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The following app crashes with nullpointer. I am wondering whats wrong...

#include "stdio.h"
#include "string.h"

char* getFileData(char* fileName);
bool createShader( int shaderType, const char* shader, const char* shaderFile ) ;
void glShaderSource(int shader, int count, const char** string, const int* length);

int main(int argc, char* argv[])
{
    char* shader = getFileData("filea.csd");
    bool success = createShader(1, shader, "filea.csd");
    return 0;
}

char* getFileData(char* fileName) {
    if(!strcmp(fileName, "filea.csd"))
        return "this is the content of the file a\0";
    else if(!strcmp(fileName, "fileb.csd"))
        return "this is the content of the file b\0";
    else if(!strcmp(fileName, "filec.csd"))
        return "this is the content of the file c\0";
    else 
        return "";
}

bool createShader( int shaderType, const char* shader, const char* shaderFile ) 
{
    int shaderHandle = 122;

    glShaderSource( shaderHandle, 1, &shader, NULL ); ////This line is where it crashes.
    return true;
}

void glShaderSource(int shader, int count, const char** string, const int* length) {
}
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you don't call getFileData(...) at all. Post more code –  Cole Johnson Jun 4 '12 at 3:08
3  
The code you've posted above doesn't compile; you're missing closing parentheses from your calls. Please post the real code that you're actually compiling; the above code is correct except for the missing parentheses. –  templatetypedef Jun 4 '12 at 3:09
1  
After adding the missing parens, I get no errors... codepad.org/qc19lQ4a –  Ray Toal Jun 4 '12 at 3:10
4  
To follow up on templatetypedef's comment, you don't need to post the real code (which will have too many extraneous parts), you need to post a minimal test case. Note that string literals should be treated as const char *. –  outis Jun 4 '12 at 3:10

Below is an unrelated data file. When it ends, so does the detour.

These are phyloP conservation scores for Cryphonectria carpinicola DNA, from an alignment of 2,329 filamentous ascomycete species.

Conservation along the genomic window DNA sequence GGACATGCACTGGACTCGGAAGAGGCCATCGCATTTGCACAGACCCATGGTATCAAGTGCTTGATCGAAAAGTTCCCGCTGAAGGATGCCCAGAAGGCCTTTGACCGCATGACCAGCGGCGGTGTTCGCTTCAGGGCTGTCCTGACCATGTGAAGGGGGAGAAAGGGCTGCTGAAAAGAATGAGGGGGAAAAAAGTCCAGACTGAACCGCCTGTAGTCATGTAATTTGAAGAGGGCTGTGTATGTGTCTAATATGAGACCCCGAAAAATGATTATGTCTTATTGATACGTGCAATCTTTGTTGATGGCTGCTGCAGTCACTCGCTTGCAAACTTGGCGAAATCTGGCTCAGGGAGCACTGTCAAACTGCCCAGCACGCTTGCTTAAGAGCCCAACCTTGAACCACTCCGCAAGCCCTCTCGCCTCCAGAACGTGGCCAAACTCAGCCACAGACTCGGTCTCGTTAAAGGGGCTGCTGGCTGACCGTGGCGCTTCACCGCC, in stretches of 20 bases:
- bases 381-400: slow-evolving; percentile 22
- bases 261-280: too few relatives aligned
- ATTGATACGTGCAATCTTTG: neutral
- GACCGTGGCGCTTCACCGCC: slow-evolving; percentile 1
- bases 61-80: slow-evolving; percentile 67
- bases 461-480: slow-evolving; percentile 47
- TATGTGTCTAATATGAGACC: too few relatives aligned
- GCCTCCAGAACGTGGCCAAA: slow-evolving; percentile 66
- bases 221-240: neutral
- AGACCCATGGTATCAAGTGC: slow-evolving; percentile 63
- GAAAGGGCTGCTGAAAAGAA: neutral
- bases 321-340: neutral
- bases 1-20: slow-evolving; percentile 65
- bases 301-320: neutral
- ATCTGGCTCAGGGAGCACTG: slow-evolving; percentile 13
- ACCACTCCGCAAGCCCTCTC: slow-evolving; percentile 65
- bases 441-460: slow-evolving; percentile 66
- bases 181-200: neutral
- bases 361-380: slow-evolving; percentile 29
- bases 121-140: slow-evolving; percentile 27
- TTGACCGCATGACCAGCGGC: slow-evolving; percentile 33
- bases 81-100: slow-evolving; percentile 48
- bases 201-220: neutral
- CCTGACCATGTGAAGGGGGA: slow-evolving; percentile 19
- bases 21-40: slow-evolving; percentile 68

1  
@codetiger You have to post compilable sample program that reproduces the problem. –  Op De Cirkel Jun 4 '12 at 3:59

3 Answers 3

up vote 1 down vote accepted

Since the Pointer is NULL, try passing the double pointer. Something of the form

bool createShader( GLenum shaderType, const char** shader, const char* shaderFile )//<-- change 
{
    GLuint shaderHandle = glCreateShader( shaderType );

    glShaderSource( shaderHandle, 1, shader, NULL ); //<--change
    glCompileShader( shaderHandle );

    int status = 0;

    glGetShaderiv( shaderHandle, GL_COMPILE_STATUS, &status );
}

void main () {
      char* shader = strdup(getFileData("filea.csd"));
      bool success = createShader(shaderType, &shader, "filea.csd"); //<--change
      delete shader;
      return success;
}
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One bug I see is this line:

    delete shader;

That line will only work correctly if the memory pointed by shader was allocated with the new operator. But if we look at your getFileData() method, we see that the character arrays it returns are not allocated by new, but rather are static data.

So the fix would be to have getFileData() return a character array that was allocated by the new operator, or better yet a std::string. Using dynamically-allocated character arrays for string handling is very error prone and not recommended.

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I think checking the return value from glCreateShader might be a good thing. Make sure it's non-zero.

The line

delete shader

is also wrong. It may not be crashing there but you need to use free to release memory allocated by malloc.

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I tried free, but the code crashes before doing the delete within the function createShader –  codetiger Jun 4 '12 at 3:28

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